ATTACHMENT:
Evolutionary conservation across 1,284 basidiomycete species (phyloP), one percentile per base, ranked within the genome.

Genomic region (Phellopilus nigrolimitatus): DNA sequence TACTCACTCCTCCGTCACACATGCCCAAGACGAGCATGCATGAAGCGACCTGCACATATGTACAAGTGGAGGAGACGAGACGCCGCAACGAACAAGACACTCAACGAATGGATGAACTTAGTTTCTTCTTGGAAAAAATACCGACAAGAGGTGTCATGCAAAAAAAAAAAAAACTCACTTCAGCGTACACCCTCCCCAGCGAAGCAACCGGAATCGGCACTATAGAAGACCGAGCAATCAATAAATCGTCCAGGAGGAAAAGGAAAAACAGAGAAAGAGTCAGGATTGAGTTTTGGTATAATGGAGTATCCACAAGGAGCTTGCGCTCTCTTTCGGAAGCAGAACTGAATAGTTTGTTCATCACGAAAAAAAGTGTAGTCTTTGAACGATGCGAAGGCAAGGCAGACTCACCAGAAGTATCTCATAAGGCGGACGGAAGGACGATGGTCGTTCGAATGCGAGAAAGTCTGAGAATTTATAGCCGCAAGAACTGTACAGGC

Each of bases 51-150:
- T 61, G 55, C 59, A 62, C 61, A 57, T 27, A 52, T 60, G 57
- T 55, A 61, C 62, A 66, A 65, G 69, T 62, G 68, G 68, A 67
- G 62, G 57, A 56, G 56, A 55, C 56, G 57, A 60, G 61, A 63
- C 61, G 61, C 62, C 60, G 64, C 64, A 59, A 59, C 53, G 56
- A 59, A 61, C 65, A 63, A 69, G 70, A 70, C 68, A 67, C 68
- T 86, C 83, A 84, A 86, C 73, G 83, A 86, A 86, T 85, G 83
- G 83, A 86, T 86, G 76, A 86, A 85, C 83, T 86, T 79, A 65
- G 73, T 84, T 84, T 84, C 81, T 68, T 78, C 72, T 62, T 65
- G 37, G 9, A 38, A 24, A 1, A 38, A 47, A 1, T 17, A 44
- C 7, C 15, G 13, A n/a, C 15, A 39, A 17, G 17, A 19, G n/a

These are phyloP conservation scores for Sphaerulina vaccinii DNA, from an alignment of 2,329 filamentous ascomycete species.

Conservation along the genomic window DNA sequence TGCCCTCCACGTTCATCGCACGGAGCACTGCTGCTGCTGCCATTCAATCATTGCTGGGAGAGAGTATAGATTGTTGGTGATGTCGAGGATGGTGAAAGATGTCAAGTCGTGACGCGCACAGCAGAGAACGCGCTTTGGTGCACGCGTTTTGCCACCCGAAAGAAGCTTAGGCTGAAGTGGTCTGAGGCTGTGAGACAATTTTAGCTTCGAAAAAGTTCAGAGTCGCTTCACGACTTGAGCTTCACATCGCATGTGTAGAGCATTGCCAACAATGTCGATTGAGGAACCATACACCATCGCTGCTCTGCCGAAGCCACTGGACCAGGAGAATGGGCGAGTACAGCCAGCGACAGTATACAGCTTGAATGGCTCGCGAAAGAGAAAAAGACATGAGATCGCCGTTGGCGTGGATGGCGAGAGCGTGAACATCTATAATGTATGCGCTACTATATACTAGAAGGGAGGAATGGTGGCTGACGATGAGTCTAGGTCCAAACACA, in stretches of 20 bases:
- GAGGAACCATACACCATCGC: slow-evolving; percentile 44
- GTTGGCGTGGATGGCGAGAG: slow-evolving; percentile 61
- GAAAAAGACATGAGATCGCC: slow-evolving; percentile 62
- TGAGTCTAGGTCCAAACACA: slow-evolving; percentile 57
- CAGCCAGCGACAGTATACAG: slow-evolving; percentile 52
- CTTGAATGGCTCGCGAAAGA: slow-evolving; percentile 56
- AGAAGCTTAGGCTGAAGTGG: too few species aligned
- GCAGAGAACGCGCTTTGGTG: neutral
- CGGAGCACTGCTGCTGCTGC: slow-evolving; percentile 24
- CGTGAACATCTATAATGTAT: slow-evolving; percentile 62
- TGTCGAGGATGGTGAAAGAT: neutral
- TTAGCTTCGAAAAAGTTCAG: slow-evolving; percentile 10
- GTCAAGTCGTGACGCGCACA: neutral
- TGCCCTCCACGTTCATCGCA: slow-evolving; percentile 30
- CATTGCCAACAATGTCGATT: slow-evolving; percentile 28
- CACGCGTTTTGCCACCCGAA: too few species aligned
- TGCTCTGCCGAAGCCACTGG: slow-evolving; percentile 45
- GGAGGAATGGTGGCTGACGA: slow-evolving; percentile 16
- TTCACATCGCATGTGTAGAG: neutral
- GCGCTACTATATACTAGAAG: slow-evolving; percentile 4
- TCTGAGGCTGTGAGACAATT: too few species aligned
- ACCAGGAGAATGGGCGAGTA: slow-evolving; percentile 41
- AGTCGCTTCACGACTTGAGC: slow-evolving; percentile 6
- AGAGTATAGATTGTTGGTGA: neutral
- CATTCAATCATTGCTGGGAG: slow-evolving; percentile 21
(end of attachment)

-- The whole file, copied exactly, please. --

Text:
Evolutionary conservation across 1,284 basidiomycete species (phyloP), one percentile per base, ranked within the genome.

Genomic region (Phellopilus nigrolimitatus): DNA sequence TACTCACTCCTCCGTCACACATGCCCAAGACGAGCATGCATGAAGCGACCTGCACATATGTACAAGTGGAGGAGACGAGACGCCGCAACGAACAAGACACTCAACGAATGGATGAACTTAGTTTCTTCTTGGAAAAAATACCGACAAGAGGTGTCATGCAAAAAAAAAAAAAACTCACTTCAGCGTACACCCTCCCCAGCGAAGCAACCGGAATCGGCACTATAGAAGACCGAGCAATCAATAAATCGTCCAGGAGGAAAAGGAAAAACAGAGAAAGAGTCAGGATTGAGTTTTGGTATAATGGAGTATCCACAAGGAGCTTGCGCTCTCTTTCGGAAGCAGAACTGAATAGTTTGTTCATCACGAAAAAAAGTGTAGTCTTTGAACGATGCGAAGGCAAGGCAGACTCACCAGAAGTATCTCATAAGGCGGACGGAAGGACGATGGTCGTTCGAATGCGAGAAAGTCTGAGAATTTATAGCCGCAAGAACTGTACAGGC

Each of bases 51-150:
- T 61, G 55, C 59, A 62, C 61, A 57, T 27, A 52, T 60, G 57
- T 55, A 61, C 62, A 66, A 65, G 69, T 62, G 68, G 68, A 67
- G 62, G 57, A 56, G 56, A 55, C 56, G 57, A 60, G 61, A 63
- C 61, G 61, C 62, C 60, G 64, C 64, A 59, A 59, C 53, G 56
- A 59, A 61, C 65, A 63, A 69, G 70, A 70, C 68, A 67, C 68
- T 86, C 83, A 84, A 86, C 73, G 83, A 86, A 86, T 85, G 83
- G 83, A 86, T 86, G 76, A 86, A 85, C 83, T 86, T 79, A 65
- G 73, T 84, T 84, T 84, C 81, T 68, T 78, C 72, T 62, T 65
- G 37, G 9, A 38, A 24, A 1, A 38, A 47, A 1, T 17, A 44
- C 7, C 15, G 13, A n/a, C 15, A 39, A 17, G 17, A 19, G n/a

These are phyloP conservation scores for Sphaerulina vaccinii DNA, from an alignment of 2,329 filamentous ascomycete species.

Conservation along the genomic window DNA sequence TGCCCTCCACGTTCATCGCACGGAGCACTGCTGCTGCTGCCATTCAATCATTGCTGGGAGAGAGTATAGATTGTTGGTGATGTCGAGGATGGTGAAAGATGTCAAGTCGTGACGCGCACAGCAGAGAACGCGCTTTGGTGCACGCGTTTTGCCACCCGAAAGAAGCTTAGGCTGAAGTGGTCTGAGGCTGTGAGACAATTTTAGCTTCGAAAAAGTTCAGAGTCGCTTCACGACTTGAGCTTCACATCGCATGTGTAGAGCATTGCCAACAATGTCGATTGAGGAACCATACACCATCGCTGCTCTGCCGAAGCCACTGGACCAGGAGAATGGGCGAGTACAGCCAGCGACAGTATACAGCTTGAATGGCTCGCGAAAGAGAAAAAGACATGAGATCGCCGTTGGCGTGGATGGCGAGAGCGTGAACATCTATAATGTATGCGCTACTATATACTAGAAGGGAGGAATGGTGGCTGACGATGAGTCTAGGTCCAAACACA, in stretches of 20 bases:
- GAGGAACCATACACCATCGC: slow-evolving; percentile 44
- GTTGGCGTGGATGGCGAGAG: slow-evolving; percentile 61
- GAAAAAGACATGAGATCGCC: slow-evolving; percentile 62
- TGAGTCTAGGTCCAAACACA: slow-evolving; percentile 57
- CAGCCAGCGACAGTATACAG: slow-evolving; percentile 52
- CTTGAATGGCTCGCGAAAGA: slow-evolving; percentile 56
- AGAAGCTTAGGCTGAAGTGG: too few species aligned
- GCAGAGAACGCGCTTTGGTG: neutral
- CGGAGCACTGCTGCTGCTGC: slow-evolving; percentile 24
- CGTGAACATCTATAATGTAT: slow-evolving; percentile 62
- TGTCGAGGATGGTGAAAGAT: neutral
- TTAGCTTCGAAAAAGTTCAG: slow-evolving; percentile 10
- GTCAAGTCGTGACGCGCACA: neutral
- TGCCCTCCACGTTCATCGCA: slow-evolving; percentile 30
- CATTGCCAACAATGTCGATT: slow-evolving; percentile 28
- CACGCGTTTTGCCACCCGAA: too few species aligned
- TGCTCTGCCGAAGCCACTGG: slow-evolving; percentile 45
- GGAGGAATGGTGGCTGACGA: slow-evolving; percentile 16
- TTCACATCGCATGTGTAGAG: neutral
- GCGCTACTATATACTAGAAG: slow-evolving; percentile 4
- TCTGAGGCTGTGAGACAATT: too few species aligned
- ACCAGGAGAATGGGCGAGTA: slow-evolving; percentile 41
- AGTCGCTTCACGACTTGAGC: slow-evolving; percentile 6
- AGAGTATAGATTGTTGGTGA: neutral
- CATTCAATCATTGCTGGGAG: slow-evolving; percentile 21